Presented here are our recordings of Bill Cavanaugh’s talks from the Ekklesia Project Gathering at DePaul University on 10 July 2009.  This talk was related to his recent book Being Consumed (Click here for our review), but more specifically focused on the present economic crisis, which hit hardest after the book was released.  Cavanaugh does a superb job at getting to the heart of why the American economy crashed and lays out much to think about as the Body of Christ discerns what economic faithfulness looks like.

[display_podcast]


Creative Commons License
Talk copyright 2009, William Cavanaugh.
This work is licensed under a Creative Commons Attribution-Noncommercial-No Derivative Works 3.0 United States License.

 

“Rooted in Economic Discernment?”

A Review of
Being Consumed:
Economics and Christian Desire.

by William Cavanaugh.

 

By Chris Smith.

Being Consumed:
Economics and Christian Desire.

William Cavanaugh.

Paperback. Eerdmans, 2008.
Buy now from: [ ChristianBook.com ]


When William Cavanaugh’s little book Being Consumed: Economics and Christian Desire was published earlier this year, no one could have guessed how relevant it would become with the recent economic turmoil.  This little book of four essays is a tool for helping us reflect in our churches on why we got into this economic mess.  The book’s essays are structured around the contrast between pairs of key ideas related to contemporary capitalist economics: “Freedom and Unfreedom,” “Detachment and Attachment,” “The Global and the Local” and “Scarcity and Abundance.” 

                In the first essay “Freedom and Unfreedom,” Cavanaugh uses Augustine’s concept of freedom as the basis for a Christian critique of the modern capitalist notion of “free markets.”  The thrust of his critique lies in the distinction that the capitalist concept of freedom is a “freedom from” that has no clear end, whereas Augustine views freedom as a “freedom for” which has a specific end in mind (i.e., reconciliation with God).  Cavanaugh also emphasizes that in contrast to the stark individualistic autonomy of capitalism, the Augustinian view of freedom maintains that others are “crucial to one’s freedom” (9).  Our desires, he observes, do not merely bubble up from within us, but rather our desires are formed in a social crucible, being shaped both from within and without (i.e., from our relationships with others).  Finally, Cavanaugh highlights Augustine’s notion that everything that exists is good, but only to the extent that they participate in the telos of creation – reconciliation with God.  Thus, when we desire things for their own sake, they become nothing to us.  Cavanaugh sagely observes that this provides a striking explanation for the addictiveness of consumer behavior:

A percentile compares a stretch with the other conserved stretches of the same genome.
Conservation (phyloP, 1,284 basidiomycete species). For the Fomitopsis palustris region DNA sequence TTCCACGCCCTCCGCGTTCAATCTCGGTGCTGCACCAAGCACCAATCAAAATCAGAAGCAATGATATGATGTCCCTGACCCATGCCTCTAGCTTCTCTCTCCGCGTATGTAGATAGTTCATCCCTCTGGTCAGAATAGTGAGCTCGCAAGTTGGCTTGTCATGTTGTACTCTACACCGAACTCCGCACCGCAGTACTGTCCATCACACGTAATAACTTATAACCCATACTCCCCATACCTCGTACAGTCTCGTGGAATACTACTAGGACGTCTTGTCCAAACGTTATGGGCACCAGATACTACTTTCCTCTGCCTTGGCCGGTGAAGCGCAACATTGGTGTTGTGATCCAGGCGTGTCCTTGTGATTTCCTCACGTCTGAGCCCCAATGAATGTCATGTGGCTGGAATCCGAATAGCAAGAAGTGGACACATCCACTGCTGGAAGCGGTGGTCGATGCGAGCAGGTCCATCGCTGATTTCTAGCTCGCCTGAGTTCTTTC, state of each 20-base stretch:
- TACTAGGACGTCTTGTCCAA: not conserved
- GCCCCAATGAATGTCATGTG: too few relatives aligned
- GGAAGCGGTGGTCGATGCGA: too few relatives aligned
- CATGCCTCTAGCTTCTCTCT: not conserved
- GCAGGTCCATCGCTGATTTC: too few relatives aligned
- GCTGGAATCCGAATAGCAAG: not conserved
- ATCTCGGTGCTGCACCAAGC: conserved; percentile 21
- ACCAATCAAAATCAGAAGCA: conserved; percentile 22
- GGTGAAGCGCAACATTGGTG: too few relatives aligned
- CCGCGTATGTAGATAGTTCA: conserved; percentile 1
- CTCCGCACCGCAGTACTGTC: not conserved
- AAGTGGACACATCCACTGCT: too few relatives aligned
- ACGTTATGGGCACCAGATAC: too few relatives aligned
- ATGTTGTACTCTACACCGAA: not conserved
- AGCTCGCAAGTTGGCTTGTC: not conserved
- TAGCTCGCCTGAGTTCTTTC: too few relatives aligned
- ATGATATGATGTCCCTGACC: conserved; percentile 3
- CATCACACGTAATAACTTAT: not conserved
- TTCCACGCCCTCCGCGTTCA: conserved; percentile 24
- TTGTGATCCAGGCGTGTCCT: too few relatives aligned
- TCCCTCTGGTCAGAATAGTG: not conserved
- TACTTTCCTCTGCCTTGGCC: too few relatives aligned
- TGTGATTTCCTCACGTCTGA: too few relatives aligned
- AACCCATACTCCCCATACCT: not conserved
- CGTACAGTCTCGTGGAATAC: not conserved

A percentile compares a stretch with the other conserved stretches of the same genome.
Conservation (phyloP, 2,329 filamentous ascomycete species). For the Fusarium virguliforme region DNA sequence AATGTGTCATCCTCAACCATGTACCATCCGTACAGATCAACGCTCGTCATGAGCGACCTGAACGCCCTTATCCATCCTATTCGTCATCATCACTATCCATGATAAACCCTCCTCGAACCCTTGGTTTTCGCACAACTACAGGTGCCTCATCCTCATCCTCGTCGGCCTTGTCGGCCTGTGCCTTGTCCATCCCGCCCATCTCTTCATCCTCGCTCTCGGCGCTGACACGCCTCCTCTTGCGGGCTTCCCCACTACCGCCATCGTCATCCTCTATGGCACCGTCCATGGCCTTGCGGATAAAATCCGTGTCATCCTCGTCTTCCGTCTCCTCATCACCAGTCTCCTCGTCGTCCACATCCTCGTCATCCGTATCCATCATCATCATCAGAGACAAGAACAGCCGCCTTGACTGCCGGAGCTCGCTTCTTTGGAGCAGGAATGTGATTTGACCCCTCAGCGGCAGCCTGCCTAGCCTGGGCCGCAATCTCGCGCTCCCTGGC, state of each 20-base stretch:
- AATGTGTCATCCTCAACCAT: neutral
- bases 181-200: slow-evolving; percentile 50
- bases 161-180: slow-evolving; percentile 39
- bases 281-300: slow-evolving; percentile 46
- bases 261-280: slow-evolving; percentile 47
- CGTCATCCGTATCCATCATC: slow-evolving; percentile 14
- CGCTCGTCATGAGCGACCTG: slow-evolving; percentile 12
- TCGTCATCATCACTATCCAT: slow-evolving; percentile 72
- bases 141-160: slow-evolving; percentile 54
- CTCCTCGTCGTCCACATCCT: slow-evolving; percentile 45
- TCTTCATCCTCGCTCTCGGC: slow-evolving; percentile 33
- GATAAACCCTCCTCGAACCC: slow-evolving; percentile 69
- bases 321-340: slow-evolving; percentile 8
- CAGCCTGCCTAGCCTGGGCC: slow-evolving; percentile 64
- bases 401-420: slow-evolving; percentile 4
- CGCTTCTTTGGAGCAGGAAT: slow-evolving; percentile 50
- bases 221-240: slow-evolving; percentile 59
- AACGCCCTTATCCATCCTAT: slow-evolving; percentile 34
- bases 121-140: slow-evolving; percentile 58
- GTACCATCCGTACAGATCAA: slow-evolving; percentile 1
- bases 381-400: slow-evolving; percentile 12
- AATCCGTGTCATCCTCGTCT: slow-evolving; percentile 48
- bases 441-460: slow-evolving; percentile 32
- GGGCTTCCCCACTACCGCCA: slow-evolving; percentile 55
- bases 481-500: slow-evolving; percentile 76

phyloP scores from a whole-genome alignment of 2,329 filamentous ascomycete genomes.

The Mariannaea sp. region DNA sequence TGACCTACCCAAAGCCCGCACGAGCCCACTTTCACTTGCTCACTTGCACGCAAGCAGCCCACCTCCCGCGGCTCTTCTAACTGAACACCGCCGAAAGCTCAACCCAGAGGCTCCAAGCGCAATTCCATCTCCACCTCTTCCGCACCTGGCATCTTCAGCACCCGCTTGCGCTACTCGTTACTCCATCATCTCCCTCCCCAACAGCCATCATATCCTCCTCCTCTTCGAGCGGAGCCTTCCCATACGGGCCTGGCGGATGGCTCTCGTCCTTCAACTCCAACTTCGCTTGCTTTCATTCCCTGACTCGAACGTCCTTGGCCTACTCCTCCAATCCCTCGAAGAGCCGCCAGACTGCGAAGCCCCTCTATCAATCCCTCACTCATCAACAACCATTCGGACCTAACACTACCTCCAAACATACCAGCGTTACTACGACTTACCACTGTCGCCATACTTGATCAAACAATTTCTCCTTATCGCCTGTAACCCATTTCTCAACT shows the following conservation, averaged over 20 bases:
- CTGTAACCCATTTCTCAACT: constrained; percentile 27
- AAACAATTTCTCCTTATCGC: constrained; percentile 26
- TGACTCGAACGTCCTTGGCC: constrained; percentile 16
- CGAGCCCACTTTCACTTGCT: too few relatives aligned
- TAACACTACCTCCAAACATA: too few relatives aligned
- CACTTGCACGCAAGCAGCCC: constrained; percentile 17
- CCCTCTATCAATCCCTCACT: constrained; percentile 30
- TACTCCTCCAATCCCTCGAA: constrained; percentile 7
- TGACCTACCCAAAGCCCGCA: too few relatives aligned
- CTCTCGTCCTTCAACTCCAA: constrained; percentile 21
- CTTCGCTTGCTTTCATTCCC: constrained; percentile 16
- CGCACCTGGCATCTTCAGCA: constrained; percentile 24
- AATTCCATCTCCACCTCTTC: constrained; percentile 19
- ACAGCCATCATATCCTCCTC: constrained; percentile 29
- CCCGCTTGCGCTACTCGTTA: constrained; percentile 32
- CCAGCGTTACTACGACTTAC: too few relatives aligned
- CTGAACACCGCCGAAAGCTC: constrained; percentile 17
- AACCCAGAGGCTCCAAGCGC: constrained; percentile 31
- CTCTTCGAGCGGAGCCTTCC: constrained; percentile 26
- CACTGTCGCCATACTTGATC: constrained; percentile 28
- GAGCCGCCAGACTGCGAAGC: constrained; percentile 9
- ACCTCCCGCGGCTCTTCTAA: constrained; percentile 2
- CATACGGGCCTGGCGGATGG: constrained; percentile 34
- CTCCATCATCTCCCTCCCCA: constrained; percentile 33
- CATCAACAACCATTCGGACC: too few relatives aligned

A person buys something – anything – trying to fill the hole that is the empty shrine. And once the shopper purchases the thing, it turns into a nothing, and she has to head back to the mall to continue the search.  With no objective ends to guide the search, her search is literally endless(15).

Continue Reading…